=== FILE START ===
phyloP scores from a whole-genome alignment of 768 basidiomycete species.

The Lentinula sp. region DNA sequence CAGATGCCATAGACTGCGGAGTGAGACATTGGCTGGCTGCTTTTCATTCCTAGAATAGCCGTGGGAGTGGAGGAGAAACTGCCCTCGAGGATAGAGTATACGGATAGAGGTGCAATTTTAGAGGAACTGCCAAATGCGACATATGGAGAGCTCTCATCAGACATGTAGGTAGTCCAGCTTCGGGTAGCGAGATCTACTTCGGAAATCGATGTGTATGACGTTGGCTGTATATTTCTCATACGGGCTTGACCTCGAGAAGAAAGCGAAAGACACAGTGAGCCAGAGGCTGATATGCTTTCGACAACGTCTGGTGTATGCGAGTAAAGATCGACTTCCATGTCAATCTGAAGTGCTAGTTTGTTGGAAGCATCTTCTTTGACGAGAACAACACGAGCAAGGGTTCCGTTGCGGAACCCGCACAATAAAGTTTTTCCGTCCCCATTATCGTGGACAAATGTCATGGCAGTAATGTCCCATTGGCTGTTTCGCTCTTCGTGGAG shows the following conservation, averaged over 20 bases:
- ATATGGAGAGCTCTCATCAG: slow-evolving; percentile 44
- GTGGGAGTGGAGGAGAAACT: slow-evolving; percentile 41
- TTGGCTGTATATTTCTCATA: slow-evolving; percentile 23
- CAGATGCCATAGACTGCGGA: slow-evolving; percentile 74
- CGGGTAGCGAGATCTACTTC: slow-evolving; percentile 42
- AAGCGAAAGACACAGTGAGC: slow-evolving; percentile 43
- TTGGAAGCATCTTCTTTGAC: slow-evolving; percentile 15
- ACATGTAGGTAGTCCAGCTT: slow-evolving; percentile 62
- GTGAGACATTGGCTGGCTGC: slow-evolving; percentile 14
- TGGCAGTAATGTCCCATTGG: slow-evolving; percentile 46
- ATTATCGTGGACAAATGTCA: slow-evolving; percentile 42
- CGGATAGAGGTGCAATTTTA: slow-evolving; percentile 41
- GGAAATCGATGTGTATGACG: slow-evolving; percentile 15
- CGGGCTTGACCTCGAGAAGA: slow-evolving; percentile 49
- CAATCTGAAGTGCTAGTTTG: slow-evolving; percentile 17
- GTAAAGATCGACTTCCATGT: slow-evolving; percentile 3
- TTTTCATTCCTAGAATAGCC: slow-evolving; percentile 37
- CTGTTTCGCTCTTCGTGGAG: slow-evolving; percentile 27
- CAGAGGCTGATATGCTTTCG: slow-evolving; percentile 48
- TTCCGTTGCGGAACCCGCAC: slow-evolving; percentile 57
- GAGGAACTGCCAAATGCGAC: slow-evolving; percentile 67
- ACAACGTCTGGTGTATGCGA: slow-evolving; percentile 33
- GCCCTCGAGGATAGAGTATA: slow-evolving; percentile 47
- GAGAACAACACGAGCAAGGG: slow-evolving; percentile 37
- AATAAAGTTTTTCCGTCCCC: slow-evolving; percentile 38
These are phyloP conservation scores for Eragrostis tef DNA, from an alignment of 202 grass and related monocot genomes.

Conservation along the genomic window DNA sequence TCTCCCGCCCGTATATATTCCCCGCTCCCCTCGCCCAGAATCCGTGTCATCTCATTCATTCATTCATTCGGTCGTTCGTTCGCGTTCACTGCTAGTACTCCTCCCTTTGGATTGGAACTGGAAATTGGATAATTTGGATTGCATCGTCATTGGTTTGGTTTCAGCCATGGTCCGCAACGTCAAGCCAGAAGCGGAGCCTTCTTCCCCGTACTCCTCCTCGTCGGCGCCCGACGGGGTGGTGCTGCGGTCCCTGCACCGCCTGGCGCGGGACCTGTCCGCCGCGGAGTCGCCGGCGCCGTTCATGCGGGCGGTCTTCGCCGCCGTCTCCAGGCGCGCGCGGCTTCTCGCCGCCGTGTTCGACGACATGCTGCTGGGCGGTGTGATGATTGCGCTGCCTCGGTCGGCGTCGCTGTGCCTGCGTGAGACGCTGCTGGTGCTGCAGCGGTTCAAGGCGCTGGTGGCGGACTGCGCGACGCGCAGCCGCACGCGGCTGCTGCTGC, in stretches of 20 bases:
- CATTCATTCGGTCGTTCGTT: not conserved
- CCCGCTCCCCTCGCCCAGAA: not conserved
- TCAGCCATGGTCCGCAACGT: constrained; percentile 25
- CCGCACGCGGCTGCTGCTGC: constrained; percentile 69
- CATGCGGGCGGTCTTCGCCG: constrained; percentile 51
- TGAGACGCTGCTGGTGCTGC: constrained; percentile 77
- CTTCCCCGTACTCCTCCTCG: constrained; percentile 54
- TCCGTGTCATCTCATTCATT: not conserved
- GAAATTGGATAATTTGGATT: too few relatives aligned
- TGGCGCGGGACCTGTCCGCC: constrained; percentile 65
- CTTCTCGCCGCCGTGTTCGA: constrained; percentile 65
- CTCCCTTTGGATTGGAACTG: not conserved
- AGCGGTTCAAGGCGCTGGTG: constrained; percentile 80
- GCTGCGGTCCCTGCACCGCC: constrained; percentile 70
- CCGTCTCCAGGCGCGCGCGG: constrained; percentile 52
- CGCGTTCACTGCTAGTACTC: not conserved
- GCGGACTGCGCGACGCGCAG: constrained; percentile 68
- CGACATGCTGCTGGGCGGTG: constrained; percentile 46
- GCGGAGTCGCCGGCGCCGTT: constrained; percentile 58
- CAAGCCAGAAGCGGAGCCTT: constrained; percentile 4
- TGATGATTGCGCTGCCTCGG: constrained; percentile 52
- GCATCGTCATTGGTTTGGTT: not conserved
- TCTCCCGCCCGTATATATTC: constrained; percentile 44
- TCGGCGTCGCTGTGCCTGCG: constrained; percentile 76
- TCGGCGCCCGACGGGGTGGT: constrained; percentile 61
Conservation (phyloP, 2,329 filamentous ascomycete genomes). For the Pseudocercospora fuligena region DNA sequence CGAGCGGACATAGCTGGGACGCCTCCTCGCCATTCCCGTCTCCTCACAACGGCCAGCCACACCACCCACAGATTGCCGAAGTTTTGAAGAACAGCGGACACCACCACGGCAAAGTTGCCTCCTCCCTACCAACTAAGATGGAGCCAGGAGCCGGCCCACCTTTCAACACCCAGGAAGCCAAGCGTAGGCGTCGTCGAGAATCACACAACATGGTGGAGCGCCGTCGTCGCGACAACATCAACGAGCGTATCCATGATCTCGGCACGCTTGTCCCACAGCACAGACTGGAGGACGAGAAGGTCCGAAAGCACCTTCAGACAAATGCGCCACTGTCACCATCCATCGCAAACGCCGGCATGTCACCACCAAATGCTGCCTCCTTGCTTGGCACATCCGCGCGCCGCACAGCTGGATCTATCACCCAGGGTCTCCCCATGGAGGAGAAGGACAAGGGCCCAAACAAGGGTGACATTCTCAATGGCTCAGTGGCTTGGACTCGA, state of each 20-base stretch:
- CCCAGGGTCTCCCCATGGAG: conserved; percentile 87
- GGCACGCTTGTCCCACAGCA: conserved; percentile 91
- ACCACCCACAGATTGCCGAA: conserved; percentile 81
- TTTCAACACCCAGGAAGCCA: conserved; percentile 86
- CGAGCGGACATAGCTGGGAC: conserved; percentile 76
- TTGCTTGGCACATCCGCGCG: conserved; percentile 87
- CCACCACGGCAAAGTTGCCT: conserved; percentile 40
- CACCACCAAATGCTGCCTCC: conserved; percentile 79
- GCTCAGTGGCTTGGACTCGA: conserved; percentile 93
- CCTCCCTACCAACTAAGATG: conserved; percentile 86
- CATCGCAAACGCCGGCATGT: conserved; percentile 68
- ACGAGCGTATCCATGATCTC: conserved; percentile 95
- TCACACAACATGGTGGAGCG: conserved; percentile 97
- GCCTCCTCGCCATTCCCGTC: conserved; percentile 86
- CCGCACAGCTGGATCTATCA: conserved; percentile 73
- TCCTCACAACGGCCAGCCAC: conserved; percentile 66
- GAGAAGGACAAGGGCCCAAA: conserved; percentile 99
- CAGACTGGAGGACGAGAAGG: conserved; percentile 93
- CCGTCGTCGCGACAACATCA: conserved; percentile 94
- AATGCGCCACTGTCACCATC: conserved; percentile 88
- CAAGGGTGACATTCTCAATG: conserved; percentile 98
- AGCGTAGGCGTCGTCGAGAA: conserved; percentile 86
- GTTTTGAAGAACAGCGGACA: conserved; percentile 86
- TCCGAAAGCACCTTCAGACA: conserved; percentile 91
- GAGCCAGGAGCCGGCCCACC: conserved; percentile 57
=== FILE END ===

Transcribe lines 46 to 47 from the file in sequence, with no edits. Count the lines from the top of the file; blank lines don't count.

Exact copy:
- GCGGACTGCGCGACGCGCAG: constrained; percentile 68
- CGACATGCTGCTGGGCGGTG: constrained; percentile 46